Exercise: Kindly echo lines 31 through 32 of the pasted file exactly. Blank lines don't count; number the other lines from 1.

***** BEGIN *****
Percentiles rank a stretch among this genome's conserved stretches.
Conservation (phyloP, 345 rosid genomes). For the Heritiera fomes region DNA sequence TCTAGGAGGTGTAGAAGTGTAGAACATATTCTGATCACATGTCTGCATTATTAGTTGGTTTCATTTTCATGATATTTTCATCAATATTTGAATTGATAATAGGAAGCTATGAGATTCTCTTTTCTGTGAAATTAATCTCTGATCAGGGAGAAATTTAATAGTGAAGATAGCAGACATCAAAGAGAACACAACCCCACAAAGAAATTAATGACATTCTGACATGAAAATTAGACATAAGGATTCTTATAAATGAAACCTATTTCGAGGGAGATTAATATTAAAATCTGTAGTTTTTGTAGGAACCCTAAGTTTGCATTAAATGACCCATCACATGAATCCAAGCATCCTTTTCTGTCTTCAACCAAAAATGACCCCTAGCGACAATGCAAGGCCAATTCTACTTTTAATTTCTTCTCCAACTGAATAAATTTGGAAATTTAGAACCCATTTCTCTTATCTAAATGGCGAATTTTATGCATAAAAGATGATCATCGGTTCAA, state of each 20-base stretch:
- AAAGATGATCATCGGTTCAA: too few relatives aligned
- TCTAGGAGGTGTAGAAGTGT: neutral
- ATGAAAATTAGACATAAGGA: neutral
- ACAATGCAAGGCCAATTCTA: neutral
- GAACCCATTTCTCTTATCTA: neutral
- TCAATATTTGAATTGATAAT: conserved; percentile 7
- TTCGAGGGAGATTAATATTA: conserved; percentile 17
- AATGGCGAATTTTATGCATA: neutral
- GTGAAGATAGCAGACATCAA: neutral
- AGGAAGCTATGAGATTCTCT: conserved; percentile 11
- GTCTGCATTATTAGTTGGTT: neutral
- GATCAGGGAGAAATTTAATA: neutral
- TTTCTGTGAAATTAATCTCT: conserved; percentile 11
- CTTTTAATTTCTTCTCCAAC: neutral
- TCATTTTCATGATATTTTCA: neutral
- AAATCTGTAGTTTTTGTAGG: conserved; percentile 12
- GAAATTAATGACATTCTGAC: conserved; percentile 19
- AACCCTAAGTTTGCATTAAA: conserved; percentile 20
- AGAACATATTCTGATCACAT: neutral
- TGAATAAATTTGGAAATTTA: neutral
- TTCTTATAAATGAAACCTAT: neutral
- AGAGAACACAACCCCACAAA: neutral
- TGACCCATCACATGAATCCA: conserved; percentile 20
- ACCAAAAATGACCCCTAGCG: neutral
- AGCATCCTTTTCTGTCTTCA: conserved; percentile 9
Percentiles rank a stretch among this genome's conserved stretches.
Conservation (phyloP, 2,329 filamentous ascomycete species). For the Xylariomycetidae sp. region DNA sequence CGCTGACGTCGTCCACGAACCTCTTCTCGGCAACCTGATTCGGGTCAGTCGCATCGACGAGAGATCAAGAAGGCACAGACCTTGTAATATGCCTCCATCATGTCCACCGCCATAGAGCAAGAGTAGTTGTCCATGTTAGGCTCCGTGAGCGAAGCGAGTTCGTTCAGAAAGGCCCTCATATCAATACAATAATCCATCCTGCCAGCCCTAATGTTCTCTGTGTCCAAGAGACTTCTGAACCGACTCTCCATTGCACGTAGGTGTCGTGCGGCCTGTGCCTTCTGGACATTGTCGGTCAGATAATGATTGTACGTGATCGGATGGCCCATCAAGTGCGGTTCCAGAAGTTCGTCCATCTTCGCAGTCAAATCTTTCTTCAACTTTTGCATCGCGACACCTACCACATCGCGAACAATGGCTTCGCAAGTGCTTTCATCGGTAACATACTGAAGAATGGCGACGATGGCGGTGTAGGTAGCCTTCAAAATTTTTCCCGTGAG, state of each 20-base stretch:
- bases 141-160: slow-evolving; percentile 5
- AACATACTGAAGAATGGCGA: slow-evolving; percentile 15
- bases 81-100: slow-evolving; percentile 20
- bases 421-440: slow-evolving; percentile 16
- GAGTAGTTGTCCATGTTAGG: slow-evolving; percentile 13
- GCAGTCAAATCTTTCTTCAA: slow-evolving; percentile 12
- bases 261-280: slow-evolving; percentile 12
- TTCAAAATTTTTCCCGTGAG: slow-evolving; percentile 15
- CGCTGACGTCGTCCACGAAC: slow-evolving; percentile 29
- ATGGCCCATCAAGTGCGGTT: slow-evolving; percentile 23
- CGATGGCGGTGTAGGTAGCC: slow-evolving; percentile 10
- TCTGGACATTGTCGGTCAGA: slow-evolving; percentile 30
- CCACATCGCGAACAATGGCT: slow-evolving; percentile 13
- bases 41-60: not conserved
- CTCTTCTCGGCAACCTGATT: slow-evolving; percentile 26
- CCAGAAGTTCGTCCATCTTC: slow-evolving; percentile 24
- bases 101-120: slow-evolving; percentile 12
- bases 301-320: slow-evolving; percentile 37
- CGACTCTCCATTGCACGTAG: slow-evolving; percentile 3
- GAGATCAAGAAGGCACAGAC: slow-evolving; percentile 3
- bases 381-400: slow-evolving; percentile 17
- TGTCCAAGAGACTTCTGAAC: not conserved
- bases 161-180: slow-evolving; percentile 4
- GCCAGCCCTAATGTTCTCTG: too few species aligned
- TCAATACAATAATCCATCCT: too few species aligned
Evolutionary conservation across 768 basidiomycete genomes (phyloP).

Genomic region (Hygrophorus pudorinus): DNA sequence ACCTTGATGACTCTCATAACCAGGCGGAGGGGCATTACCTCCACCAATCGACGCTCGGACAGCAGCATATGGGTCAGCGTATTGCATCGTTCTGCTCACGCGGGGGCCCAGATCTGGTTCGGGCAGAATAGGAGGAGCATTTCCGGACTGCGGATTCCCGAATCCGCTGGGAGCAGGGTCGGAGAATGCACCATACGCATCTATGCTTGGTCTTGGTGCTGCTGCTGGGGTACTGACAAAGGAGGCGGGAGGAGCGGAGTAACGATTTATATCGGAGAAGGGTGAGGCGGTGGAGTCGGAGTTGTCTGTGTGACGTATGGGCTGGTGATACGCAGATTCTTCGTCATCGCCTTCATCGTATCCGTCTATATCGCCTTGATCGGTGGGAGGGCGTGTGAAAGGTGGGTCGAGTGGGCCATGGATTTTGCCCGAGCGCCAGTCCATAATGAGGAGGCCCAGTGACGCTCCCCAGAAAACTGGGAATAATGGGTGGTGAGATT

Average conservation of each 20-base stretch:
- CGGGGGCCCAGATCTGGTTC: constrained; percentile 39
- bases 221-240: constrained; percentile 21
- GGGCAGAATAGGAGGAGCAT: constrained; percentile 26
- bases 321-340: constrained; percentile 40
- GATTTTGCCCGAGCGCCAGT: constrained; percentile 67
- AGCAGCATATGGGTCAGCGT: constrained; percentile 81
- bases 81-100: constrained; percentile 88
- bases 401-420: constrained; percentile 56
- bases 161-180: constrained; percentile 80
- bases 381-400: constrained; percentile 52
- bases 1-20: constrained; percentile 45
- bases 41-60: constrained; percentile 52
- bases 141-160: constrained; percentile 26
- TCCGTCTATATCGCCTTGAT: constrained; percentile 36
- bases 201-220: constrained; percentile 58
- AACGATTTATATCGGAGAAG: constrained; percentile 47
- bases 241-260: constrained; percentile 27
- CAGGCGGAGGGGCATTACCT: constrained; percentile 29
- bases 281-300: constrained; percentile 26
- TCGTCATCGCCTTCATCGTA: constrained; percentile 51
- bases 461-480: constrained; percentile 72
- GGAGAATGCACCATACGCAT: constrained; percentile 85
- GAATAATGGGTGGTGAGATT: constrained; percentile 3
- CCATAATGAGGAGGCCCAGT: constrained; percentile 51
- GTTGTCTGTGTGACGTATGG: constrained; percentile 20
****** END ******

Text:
- AACATACTGAAGAATGGCGA: slow-evolving; percentile 15
- bases 81-100: slow-evolving; percentile 20